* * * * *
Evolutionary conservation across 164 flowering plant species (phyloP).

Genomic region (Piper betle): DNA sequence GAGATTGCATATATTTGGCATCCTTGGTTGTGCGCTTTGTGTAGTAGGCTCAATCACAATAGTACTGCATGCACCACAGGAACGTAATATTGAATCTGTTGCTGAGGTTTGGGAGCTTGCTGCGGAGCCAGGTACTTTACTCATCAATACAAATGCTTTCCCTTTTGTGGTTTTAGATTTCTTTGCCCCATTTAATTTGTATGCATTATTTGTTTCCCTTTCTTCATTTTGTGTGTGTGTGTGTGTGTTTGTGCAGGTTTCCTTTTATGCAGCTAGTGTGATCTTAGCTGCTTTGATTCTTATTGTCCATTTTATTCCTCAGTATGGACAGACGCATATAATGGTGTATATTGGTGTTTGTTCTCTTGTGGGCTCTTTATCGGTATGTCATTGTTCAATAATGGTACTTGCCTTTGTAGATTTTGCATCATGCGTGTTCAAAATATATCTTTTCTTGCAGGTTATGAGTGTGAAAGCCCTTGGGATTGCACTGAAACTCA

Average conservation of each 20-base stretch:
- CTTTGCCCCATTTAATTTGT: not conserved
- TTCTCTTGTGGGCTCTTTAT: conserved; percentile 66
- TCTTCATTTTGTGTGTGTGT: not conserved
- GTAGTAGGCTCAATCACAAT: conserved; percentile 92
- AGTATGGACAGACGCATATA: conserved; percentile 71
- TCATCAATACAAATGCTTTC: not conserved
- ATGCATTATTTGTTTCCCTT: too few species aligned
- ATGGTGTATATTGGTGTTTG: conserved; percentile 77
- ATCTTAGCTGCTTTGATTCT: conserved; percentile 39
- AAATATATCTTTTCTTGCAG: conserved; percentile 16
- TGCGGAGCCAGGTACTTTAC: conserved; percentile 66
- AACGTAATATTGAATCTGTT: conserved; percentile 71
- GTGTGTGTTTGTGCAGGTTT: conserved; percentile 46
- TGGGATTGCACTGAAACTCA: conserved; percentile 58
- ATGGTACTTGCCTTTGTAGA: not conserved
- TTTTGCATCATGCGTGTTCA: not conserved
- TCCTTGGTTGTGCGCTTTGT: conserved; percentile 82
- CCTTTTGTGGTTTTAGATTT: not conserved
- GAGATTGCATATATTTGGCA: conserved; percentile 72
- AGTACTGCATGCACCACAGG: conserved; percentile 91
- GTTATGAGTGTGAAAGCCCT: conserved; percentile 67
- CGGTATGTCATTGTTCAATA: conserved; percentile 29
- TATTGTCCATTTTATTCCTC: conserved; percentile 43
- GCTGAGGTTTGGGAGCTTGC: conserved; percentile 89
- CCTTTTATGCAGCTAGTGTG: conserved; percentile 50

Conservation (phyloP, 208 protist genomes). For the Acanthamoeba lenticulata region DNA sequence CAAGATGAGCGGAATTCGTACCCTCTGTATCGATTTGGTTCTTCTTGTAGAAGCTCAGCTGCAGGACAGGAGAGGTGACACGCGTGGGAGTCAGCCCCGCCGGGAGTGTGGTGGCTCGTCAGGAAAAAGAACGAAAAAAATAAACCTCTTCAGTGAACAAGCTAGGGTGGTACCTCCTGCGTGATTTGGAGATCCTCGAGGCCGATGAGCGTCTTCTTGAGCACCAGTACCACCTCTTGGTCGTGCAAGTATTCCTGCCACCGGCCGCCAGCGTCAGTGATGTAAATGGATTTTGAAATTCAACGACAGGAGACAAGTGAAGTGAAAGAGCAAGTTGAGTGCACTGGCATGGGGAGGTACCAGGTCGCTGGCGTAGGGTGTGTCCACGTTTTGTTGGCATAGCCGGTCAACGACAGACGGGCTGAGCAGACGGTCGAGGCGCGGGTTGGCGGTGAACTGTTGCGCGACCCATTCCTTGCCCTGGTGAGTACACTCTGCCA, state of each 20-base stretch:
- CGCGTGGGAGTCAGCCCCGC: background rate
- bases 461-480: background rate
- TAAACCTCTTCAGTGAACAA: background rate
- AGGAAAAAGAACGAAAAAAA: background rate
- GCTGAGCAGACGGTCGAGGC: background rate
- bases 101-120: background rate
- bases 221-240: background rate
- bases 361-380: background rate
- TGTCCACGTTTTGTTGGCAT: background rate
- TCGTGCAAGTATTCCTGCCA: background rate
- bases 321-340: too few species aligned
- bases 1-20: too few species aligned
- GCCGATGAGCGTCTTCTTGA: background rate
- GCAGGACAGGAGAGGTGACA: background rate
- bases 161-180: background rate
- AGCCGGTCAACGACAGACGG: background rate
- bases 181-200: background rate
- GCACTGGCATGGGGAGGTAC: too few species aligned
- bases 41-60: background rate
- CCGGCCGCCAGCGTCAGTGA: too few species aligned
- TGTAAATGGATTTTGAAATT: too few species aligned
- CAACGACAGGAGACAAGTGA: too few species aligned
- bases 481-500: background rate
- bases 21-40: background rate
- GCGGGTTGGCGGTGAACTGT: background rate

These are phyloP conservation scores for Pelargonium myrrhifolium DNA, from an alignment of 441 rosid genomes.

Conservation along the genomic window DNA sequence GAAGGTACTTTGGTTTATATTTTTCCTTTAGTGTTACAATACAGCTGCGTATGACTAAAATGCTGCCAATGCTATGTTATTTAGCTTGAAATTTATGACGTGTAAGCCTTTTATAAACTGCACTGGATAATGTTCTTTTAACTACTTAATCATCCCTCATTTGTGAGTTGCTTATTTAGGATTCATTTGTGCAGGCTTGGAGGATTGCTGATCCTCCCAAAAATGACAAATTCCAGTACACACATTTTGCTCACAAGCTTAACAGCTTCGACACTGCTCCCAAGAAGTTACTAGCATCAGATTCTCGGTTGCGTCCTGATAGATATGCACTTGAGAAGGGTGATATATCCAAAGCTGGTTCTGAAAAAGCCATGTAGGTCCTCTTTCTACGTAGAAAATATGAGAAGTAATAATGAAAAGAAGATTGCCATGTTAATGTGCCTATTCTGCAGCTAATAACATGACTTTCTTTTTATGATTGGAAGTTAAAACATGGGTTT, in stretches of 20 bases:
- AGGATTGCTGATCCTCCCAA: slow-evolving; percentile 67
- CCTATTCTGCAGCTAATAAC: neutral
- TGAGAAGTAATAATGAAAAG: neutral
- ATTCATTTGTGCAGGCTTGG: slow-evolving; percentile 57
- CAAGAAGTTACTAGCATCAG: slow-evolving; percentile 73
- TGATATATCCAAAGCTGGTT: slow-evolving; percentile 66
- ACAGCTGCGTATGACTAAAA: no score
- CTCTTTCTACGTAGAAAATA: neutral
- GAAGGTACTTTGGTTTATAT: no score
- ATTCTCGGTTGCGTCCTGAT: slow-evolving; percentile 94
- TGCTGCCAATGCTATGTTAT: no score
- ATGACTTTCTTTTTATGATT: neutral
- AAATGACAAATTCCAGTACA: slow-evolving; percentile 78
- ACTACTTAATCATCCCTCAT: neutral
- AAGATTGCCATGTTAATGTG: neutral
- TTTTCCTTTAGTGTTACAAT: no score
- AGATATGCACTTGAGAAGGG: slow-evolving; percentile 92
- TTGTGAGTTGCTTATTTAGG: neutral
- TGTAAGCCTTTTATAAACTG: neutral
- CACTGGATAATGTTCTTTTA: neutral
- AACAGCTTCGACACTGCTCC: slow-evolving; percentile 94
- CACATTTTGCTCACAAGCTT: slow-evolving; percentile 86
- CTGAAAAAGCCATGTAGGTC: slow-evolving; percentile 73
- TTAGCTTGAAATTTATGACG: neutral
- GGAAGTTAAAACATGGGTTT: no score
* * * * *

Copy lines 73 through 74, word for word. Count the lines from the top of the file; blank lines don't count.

- AGATATGCACTTGAGAAGGG: slow-evolving; percentile 92
- TTGTGAGTTGCTTATTTAGG: neutral